Student safety a concern for national walkout
By Billy Ludt
Valley schools are taking different approaches to a national walkout Wednesday morning to remember those killed in a Florida school mass shooting.
The Canfield schools’ administration is not condoning any walkout. Instead, high-school students who wish to participate will have the option to go to the school’s auditorium at 10 a.m. Wednesday for a student-organized rally.
“I think the clearest narrative that can be undisputed between both parties and all generations is that kids shouldn’t die in school,” said senior and organizer Jen Smith. “These are just kids that went to school and died, and that shouldn’t happen.”
After the students organizing the protest negotiated with school administrators, the two parties settled on using the auditorium.
The administrators wrote a letter last week stating the students can’t walk out due to safety reasons – having an advertised time and place where students will be located outside of the building.
“This is a positive role. This is part of the educational process,” said Superintendent Alex Geordan in a weekly school update video dated March 8. “And we’re actually going to have some recommendations from our students that could actually benefit them and being a part of the republic – our nation.”
When asked for comment from Geordan, The Vindicator was referred to that letter.
“For us to feel that as students that we can’t speak our minds and being confined to what we do,” said senior Ian Ward. “I would have liked to have unified as a national student body and walked out with our national peers.”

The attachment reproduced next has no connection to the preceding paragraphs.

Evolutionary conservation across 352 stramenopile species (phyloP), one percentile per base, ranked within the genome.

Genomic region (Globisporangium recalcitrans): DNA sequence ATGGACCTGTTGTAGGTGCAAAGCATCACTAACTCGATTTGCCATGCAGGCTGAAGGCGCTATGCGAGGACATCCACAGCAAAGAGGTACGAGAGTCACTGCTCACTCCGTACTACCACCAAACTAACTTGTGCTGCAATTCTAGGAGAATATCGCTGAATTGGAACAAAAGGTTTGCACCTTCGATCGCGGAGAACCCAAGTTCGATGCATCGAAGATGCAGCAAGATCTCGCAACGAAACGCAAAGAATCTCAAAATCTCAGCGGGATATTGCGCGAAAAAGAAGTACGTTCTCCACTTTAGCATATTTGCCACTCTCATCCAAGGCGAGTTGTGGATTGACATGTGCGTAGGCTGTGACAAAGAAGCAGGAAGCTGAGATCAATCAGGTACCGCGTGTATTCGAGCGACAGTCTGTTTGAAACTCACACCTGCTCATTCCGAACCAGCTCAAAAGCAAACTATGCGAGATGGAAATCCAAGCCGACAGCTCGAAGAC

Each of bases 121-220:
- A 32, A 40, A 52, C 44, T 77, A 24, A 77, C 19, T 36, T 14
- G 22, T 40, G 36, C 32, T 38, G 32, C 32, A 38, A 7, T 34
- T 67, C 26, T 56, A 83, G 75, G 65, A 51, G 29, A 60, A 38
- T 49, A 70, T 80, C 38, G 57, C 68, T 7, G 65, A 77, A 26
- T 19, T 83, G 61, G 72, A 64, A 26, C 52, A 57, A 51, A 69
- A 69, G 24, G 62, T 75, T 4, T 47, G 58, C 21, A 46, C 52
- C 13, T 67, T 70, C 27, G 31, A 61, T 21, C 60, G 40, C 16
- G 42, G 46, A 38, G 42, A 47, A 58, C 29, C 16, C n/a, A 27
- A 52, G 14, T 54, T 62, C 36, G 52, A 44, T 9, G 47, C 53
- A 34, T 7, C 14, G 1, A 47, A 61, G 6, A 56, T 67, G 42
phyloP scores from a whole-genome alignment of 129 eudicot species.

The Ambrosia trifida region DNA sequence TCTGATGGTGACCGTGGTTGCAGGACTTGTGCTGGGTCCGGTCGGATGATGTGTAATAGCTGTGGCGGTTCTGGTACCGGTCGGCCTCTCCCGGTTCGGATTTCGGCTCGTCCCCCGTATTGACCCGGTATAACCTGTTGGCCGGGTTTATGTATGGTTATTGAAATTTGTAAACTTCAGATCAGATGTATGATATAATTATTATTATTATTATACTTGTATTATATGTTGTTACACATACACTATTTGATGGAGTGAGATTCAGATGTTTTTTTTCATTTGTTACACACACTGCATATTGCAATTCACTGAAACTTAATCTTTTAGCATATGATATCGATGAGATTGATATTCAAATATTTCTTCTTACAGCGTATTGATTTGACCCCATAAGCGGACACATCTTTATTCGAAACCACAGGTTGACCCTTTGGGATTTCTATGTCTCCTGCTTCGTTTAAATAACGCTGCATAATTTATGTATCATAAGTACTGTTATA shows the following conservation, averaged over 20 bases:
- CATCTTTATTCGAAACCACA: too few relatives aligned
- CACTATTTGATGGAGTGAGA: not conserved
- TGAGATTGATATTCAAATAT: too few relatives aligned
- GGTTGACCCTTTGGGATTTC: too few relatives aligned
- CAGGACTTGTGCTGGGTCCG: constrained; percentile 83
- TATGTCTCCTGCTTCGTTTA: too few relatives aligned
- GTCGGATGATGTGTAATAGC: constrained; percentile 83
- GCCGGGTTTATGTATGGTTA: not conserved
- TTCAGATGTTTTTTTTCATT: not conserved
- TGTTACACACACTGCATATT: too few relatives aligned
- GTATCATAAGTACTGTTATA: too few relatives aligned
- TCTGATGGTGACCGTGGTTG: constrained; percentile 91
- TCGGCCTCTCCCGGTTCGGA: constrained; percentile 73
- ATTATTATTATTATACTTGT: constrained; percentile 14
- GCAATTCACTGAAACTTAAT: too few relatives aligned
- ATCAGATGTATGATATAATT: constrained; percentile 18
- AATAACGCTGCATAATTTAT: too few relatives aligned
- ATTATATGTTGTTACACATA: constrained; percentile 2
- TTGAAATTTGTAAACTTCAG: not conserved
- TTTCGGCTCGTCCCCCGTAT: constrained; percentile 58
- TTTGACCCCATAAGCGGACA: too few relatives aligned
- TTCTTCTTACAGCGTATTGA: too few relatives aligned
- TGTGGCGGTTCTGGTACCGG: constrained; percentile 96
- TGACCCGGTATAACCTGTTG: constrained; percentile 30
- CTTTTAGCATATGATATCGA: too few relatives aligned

Smith said the group of students behind Canfield’s protest have drafted a comprehensive security plan for the district, and plan to attend upcoming board of education meetings.
“They don’t want it to just be like a flame that dies out after one random protest and there is some strategy and longevity to this protest,” Smith said.
Austintown schools officials and Austintown Police Department conducted a public safety summit Monday evening.
“All of us recognize the fact that we’d never want to be children nowadays,” Lt. Tom Collins said.
The board of education approved a four-part resolution that asks President Donald Trump to draft legislation regarding school safety that covers access to additional mental health services and security measures, like school resource officers and staff safety training.
“I don’t think any of us want to totally stop doing the things we normally do in schools because of the way things have been,” Superintendent Vince Colaluca said.
Colaluca and Collins fielded questions submitted by the audience.
Austintown students will participate in the walkout Wednesday, but with an evacuation drill. Once outside, there will be a moment of silence, and beforehand, the students will hear about the schools’ security measures.
Poland schools Superintendent David Janofa said Monday the district was still finalizing its plans for Wednesday, and there would be a meeting with students today to figure it out.
Girard schools added a second school resource officer last week. The two officers will work between Girard’s three school buildings.
Contributors: Amanda Tonoli, Samantha Phillips, Jordyn Grzelewski